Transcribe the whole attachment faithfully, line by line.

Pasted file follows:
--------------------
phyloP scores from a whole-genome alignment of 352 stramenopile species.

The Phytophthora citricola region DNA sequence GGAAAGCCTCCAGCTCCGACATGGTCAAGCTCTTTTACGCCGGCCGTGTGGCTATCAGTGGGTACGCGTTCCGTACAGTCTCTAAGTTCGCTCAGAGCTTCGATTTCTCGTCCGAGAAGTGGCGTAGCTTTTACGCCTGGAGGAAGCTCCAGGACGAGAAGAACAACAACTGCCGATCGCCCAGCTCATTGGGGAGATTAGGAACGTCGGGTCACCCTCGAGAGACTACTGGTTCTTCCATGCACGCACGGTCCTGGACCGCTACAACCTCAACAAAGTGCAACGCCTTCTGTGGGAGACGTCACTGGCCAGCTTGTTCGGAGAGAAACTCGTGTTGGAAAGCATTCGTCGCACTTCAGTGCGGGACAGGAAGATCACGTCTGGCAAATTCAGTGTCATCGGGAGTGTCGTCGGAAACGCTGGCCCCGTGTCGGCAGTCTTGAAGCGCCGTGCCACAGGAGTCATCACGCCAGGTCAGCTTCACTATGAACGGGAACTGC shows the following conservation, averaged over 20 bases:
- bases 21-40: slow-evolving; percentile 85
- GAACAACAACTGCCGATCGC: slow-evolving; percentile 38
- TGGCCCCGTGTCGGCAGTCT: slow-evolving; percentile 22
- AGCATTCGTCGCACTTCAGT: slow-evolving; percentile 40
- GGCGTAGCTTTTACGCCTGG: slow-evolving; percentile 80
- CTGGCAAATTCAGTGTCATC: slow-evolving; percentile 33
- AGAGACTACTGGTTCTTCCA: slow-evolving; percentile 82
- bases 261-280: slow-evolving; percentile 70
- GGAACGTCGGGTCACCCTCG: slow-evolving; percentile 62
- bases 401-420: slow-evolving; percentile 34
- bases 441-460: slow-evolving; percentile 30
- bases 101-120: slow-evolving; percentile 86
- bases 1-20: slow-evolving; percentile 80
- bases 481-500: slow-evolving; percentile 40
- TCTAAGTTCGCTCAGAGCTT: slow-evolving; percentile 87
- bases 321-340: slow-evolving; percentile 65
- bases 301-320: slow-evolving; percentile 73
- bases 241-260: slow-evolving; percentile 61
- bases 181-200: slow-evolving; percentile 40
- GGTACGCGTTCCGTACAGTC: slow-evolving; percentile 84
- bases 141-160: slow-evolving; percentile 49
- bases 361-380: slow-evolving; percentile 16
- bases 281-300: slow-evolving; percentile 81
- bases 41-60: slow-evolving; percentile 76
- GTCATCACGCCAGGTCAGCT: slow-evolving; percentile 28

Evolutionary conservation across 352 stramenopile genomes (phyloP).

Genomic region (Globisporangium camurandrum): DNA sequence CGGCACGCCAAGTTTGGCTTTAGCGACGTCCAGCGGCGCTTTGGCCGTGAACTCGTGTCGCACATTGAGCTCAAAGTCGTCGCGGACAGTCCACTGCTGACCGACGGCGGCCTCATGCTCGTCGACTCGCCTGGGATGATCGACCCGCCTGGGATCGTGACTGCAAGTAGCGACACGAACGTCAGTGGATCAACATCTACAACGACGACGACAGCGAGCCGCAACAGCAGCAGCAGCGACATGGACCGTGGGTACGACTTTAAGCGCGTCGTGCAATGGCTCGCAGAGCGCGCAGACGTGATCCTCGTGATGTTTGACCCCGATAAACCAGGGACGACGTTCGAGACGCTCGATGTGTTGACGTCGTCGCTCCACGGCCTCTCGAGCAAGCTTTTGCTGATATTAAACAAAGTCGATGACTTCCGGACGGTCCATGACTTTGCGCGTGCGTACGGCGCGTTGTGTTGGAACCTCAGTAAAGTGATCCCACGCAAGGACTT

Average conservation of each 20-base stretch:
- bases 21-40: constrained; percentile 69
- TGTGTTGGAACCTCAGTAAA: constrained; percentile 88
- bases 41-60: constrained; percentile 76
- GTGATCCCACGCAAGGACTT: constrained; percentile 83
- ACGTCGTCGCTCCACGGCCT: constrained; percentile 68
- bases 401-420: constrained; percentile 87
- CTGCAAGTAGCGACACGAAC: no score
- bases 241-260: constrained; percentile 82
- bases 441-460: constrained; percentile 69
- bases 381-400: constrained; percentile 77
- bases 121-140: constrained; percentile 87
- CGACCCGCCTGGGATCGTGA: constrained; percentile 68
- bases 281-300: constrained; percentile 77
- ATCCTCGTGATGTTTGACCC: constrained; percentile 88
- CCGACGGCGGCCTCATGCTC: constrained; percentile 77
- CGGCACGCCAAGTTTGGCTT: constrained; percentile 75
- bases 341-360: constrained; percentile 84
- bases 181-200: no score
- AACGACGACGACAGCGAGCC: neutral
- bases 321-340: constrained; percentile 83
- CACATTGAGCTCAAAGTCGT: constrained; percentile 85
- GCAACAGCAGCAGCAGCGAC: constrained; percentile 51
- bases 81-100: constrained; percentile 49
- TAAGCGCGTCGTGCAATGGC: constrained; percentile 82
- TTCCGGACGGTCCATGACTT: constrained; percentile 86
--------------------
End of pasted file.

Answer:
phyloP scores from a whole-genome alignment of 352 stramenopile species.

The Phytophthora citricola region DNA sequence GGAAAGCCTCCAGCTCCGACATGGTCAAGCTCTTTTACGCCGGCCGTGTGGCTATCAGTGGGTACGCGTTCCGTACAGTCTCTAAGTTCGCTCAGAGCTTCGATTTCTCGTCCGAGAAGTGGCGTAGCTTTTACGCCTGGAGGAAGCTCCAGGACGAGAAGAACAACAACTGCCGATCGCCCAGCTCATTGGGGAGATTAGGAACGTCGGGTCACCCTCGAGAGACTACTGGTTCTTCCATGCACGCACGGTCCTGGACCGCTACAACCTCAACAAAGTGCAACGCCTTCTGTGGGAGACGTCACTGGCCAGCTTGTTCGGAGAGAAACTCGTGTTGGAAAGCATTCGTCGCACTTCAGTGCGGGACAGGAAGATCACGTCTGGCAAATTCAGTGTCATCGGGAGTGTCGTCGGAAACGCTGGCCCCGTGTCGGCAGTCTTGAAGCGCCGTGCCACAGGAGTCATCACGCCAGGTCAGCTTCACTATGAACGGGAACTGC shows the following conservation, averaged over 20 bases:
- bases 21-40: slow-evolving; percentile 85
- GAACAACAACTGCCGATCGC: slow-evolving; percentile 38
- TGGCCCCGTGTCGGCAGTCT: slow-evolving; percentile 22
- AGCATTCGTCGCACTTCAGT: slow-evolving; percentile 40
- GGCGTAGCTTTTACGCCTGG: slow-evolving; percentile 80
- CTGGCAAATTCAGTGTCATC: slow-evolving; percentile 33
- AGAGACTACTGGTTCTTCCA: slow-evolving; percentile 82
- bases 261-280: slow-evolving; percentile 70
- GGAACGTCGGGTCACCCTCG: slow-evolving; percentile 62
- bases 401-420: slow-evolving; percentile 34
- bases 441-460: slow-evolving; percentile 30
- bases 101-120: slow-evolving; percentile 86
- bases 1-20: slow-evolving; percentile 80
- bases 481-500: slow-evolving; percentile 40
- TCTAAGTTCGCTCAGAGCTT: slow-evolving; percentile 87
- bases 321-340: slow-evolving; percentile 65
- bases 301-320: slow-evolving; percentile 73
- bases 241-260: slow-evolving; percentile 61
- bases 181-200: slow-evolving; percentile 40
- GGTACGCGTTCCGTACAGTC: slow-evolving; percentile 84
- bases 141-160: slow-evolving; percentile 49
- bases 361-380: slow-evolving; percentile 16
- bases 281-300: slow-evolving; percentile 81
- bases 41-60: slow-evolving; percentile 76
- GTCATCACGCCAGGTCAGCT: slow-evolving; percentile 28

Evolutionary conservation across 352 stramenopile genomes (phyloP).

Genomic region (Globisporangium camurandrum): DNA sequence CGGCACGCCAAGTTTGGCTTTAGCGACGTCCAGCGGCGCTTTGGCCGTGAACTCGTGTCGCACATTGAGCTCAAAGTCGTCGCGGACAGTCCACTGCTGACCGACGGCGGCCTCATGCTCGTCGACTCGCCTGGGATGATCGACCCGCCTGGGATCGTGACTGCAAGTAGCGACACGAACGTCAGTGGATCAACATCTACAACGACGACGACAGCGAGCCGCAACAGCAGCAGCAGCGACATGGACCGTGGGTACGACTTTAAGCGCGTCGTGCAATGGCTCGCAGAGCGCGCAGACGTGATCCTCGTGATGTTTGACCCCGATAAACCAGGGACGACGTTCGAGACGCTCGATGTGTTGACGTCGTCGCTCCACGGCCTCTCGAGCAAGCTTTTGCTGATATTAAACAAAGTCGATGACTTCCGGACGGTCCATGACTTTGCGCGTGCGTACGGCGCGTTGTGTTGGAACCTCAGTAAAGTGATCCCACGCAAGGACTT

Average conservation of each 20-base stretch:
- bases 21-40: constrained; percentile 69
- TGTGTTGGAACCTCAGTAAA: constrained; percentile 88
- bases 41-60: constrained; percentile 76
- GTGATCCCACGCAAGGACTT: constrained; percentile 83
- ACGTCGTCGCTCCACGGCCT: constrained; percentile 68
- bases 401-420: constrained; percentile 87
- CTGCAAGTAGCGACACGAAC: no score
- bases 241-260: constrained; percentile 82
- bases 441-460: constrained; percentile 69
- bases 381-400: constrained; percentile 77
- bases 121-140: constrained; percentile 87
- CGACCCGCCTGGGATCGTGA: constrained; percentile 68
- bases 281-300: constrained; percentile 77
- ATCCTCGTGATGTTTGACCC: constrained; percentile 88
- CCGACGGCGGCCTCATGCTC: constrained; percentile 77
- CGGCACGCCAAGTTTGGCTT: constrained; percentile 75
- bases 341-360: constrained; percentile 84
- bases 181-200: no score
- AACGACGACGACAGCGAGCC: neutral
- bases 321-340: constrained; percentile 83
- CACATTGAGCTCAAAGTCGT: constrained; percentile 85
- GCAACAGCAGCAGCAGCGAC: constrained; percentile 51
- bases 81-100: constrained; percentile 49
- TAAGCGCGTCGTGCAATGGC: constrained; percentile 82
- TTCCGGACGGTCCATGACTT: constrained; percentile 86